England ease to ODI victory over South Africa at Lord’s
20:28 02 September 2012
England (224 for 4) beat South Africa (220 for 8) by six wickets
England coasted to an emphatic six-wicket win over South Africa at Lord’s to take a 2-1 NatWest Series lead.
Alastair Cook’s team therefore cannot lose this one-day international contest between the world’s top two teams, with just one match left to play at Trent Bridge on Wednesday.
Bell (88) and Jonathan Trott overcame Cook’s own early departure, in pursuit of 220 for eight after England’s bowlers had given the hosts an obvious chance of a successful run chase.
Ultimately, it was achieved in routine circumstances - with more than three overs to spare - thanks principally to Bell, who shared a second-wicket stand of 141 with Trott.
The latter defied the pain of an injury to his right hand, suffered when Dale Steyn hit him with a short ball and which will necessitate an x-ray tomorrow.
Steyn was also Cook’s downfall, the England captain taking his sequence of innings without a half-century - in Tests and ODIs - to nine when he was lbw in the first over to a good delivery which came back up the slope to beat his forward-defence.
South Africa’s pace attack were finding sideways movement in the air, and off the pitch. But Bell and Trott appeared in control, and in no hurry, from the outset.
Bell was already well-past his 88-ball 50 when he had his one moment of fortune, dropped by Robin Peterson above his head at mid-on off Lonwabo Tsotsobe.
Even though Trott went soon afterwards, lbw on DRS when he missed a sweep at Dean Elgar’s slow left-arm, England stayed in a comfort zone.
Ravi Bopara failed with the bat for the second successive match, driving loosely at Ryan McLaren and edging behind. But if there were any fleeting nerves, they were duly settled by the in-form Eoin Morgan.
There was room for manoeuvre in a batting powerplay which yielded just 18 runs, and Morgan then provided the final push - alongside Craig Kieswetter, who finished the job by clubbing Steyn for a dismissive six off over long-off - after Bell had fallen short of a third ODI hundred when he was athletically caught-behind by AB de Villiers off South Africa’s pace spearhead.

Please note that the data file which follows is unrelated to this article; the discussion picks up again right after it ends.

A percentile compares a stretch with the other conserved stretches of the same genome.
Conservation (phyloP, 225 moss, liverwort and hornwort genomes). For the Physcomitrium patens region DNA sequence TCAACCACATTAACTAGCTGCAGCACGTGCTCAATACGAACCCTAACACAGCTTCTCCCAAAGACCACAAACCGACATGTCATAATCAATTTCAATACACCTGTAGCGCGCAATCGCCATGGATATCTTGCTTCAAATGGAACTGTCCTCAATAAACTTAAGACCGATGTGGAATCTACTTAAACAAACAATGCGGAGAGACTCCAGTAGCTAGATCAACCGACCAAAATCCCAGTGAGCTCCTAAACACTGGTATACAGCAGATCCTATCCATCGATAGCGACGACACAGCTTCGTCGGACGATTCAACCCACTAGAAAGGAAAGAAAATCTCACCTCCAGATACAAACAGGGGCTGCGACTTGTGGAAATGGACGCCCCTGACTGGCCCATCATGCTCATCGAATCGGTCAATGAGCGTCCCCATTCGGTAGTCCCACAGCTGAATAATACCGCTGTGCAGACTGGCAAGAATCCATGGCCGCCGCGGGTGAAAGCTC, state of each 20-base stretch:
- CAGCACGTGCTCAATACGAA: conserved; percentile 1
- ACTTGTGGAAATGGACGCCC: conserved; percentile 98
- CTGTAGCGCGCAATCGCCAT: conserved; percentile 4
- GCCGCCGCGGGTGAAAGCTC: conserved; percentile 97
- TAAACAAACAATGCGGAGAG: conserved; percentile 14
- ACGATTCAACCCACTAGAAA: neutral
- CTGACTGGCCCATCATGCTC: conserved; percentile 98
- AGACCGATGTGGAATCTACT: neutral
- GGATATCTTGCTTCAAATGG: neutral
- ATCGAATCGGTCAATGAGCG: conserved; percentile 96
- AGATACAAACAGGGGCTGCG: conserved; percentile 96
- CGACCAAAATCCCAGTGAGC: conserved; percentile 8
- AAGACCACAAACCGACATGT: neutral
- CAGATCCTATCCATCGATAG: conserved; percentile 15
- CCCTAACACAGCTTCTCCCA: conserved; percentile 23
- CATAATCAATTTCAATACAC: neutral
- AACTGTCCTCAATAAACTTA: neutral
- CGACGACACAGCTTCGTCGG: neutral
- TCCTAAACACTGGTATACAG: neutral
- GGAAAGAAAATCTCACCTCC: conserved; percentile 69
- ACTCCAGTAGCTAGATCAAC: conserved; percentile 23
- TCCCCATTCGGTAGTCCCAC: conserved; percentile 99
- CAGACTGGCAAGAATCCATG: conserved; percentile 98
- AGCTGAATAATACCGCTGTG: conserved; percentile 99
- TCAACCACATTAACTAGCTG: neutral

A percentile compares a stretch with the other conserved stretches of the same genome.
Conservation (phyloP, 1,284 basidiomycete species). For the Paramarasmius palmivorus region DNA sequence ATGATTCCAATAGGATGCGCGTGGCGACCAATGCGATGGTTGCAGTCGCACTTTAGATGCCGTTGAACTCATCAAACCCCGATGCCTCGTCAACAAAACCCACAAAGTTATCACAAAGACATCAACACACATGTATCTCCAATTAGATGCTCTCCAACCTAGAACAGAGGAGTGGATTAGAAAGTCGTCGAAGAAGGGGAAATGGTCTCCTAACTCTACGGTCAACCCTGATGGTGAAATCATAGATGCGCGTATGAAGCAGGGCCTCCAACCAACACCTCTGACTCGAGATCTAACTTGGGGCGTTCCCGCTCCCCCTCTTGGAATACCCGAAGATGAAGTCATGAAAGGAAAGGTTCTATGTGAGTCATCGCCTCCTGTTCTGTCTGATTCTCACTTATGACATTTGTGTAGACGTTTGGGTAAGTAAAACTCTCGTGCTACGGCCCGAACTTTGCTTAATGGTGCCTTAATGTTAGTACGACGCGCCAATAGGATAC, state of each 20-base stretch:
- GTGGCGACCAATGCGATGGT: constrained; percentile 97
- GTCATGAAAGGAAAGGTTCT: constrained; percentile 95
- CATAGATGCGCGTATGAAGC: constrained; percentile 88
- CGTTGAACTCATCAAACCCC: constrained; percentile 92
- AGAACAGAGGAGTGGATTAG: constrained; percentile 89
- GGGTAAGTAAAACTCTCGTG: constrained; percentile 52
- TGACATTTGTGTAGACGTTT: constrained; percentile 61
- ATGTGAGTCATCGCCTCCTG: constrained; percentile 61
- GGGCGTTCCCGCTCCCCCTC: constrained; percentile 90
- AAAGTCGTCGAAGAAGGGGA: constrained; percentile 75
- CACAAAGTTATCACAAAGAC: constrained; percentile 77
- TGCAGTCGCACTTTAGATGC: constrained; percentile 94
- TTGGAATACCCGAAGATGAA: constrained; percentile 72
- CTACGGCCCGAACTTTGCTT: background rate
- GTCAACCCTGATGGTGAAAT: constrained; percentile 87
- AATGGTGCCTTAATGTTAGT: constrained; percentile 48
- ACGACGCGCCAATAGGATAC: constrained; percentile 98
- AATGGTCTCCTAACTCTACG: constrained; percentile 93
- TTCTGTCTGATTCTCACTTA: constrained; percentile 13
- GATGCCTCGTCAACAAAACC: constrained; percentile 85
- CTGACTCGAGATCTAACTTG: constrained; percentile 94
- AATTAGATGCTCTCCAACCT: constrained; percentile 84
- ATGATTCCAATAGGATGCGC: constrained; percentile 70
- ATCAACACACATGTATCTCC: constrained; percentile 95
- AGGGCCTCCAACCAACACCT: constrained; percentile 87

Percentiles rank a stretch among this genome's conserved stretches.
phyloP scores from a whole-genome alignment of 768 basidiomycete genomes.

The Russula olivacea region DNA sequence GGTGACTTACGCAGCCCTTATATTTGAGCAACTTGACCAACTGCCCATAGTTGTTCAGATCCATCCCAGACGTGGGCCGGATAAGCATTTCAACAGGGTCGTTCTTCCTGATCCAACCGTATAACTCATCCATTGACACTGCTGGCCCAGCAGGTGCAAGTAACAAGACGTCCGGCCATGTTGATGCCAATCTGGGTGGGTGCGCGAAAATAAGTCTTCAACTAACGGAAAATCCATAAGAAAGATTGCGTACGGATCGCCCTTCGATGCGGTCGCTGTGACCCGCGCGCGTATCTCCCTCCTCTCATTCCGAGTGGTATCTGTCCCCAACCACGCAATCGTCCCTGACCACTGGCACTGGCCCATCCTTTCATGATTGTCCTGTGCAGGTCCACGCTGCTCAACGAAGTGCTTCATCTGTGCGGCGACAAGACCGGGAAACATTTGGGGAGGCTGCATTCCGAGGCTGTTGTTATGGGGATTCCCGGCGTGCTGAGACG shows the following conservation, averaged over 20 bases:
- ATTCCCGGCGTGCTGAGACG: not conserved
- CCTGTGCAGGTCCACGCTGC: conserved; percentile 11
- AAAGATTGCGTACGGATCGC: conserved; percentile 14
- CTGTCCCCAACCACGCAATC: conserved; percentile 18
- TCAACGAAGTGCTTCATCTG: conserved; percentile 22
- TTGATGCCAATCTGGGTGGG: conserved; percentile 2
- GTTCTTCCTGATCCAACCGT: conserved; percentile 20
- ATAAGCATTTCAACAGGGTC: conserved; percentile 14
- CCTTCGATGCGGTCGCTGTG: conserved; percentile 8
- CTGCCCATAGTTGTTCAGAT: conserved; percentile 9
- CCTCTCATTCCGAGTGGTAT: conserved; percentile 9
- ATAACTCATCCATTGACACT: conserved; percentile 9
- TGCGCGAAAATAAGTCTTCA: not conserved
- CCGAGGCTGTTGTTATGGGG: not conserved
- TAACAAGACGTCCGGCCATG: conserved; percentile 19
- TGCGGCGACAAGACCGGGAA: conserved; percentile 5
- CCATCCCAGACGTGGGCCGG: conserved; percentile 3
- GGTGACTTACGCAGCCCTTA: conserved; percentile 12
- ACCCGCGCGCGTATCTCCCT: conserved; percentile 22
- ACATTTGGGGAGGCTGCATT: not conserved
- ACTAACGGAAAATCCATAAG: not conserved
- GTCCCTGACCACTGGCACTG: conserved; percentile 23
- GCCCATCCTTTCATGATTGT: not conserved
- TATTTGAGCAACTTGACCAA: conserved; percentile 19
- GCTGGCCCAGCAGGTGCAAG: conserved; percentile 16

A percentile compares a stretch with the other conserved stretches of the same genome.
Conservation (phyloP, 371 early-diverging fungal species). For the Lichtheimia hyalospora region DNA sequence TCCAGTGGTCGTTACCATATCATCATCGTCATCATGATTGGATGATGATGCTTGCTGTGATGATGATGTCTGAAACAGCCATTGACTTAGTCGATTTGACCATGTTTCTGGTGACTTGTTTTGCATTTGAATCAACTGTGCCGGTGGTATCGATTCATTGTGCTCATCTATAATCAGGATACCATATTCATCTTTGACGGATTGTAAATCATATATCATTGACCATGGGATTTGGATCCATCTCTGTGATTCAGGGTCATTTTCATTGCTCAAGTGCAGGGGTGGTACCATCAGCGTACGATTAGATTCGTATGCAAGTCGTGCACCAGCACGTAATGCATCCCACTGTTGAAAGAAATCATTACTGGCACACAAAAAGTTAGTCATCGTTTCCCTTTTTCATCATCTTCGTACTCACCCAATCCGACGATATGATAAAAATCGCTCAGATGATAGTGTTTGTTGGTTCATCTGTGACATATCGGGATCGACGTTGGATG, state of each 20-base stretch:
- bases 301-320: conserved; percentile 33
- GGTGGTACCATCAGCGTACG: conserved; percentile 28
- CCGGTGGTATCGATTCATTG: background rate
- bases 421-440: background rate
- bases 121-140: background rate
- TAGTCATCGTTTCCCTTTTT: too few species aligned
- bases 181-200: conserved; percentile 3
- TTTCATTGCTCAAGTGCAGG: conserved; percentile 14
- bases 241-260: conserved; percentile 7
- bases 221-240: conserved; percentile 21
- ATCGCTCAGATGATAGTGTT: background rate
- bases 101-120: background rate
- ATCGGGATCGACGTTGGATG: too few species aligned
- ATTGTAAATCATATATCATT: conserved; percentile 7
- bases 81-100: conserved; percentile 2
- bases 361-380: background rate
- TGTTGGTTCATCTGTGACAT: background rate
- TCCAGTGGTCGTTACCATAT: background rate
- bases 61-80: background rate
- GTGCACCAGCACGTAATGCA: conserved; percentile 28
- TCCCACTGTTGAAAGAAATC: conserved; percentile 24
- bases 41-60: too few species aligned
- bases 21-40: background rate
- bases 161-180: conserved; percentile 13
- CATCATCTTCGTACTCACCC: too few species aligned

As in England’s series-levelling victory at The Oval two days ago, it was off-spinner James Tredwell (three for 35) and all-rounder Bopara who were among their most effective bowlers on a pitch offering turn and occasional variable bounce.
A 10.15am start increased the significance of the toss on a day which would prove persistently cloudy, and South Africa openers Hashim Amla and Graeme Smith were required to be conservative.
After three wickets then fell for the addition of only 15 runs in the middle overs, more caution was necessary for the tourists from 115 for four in the 29th.
Amla was yet again the scourge of England’s bowlers, and fielders, on his way to South Africa’s modest top score of 45.
England dropped the prolific batsman for the sixth time this summer, on four, when Tredwell failed to hang on to a sharp chance away to his right at second slip off Steven Finn.
But after Smith had edged an attempted pull at Jade Dernbach behind - to end a stand of 68, and ensure Tredwell did not pay too dearly for another drop at slip - Bopara twice took the fielders, and the umpire, out of the equation.
He swung one back between Amla’s bat and pad, to beat the attempted drive, and hit off-and-middle - and then had Faf du Plessis chopping on for just a single.
In between, number three JP Duminy was deceived by Tredwell as he went out of his ground, failed to cover the turn and was easily stumped.
Tredwell and Kieswetter eventually accounted for De Villiers too, overstretching as he attempted a drive into the offside.
With South Africa’s likeliest lad therefore gone at the very start of the last 10 overs, off-spinner and wicketkeeper then made Wayne Parnell another stumping victim.
They became the first to record that hat-trick of dismissals for England in ODIs as Tredwell made up generously for his earlier catching lapses.
Kieswetter and James Anderson ought to have run Peterson out for just a single, and the left-hander made them pay with some late invention.
But South Africa were still significantly short of par.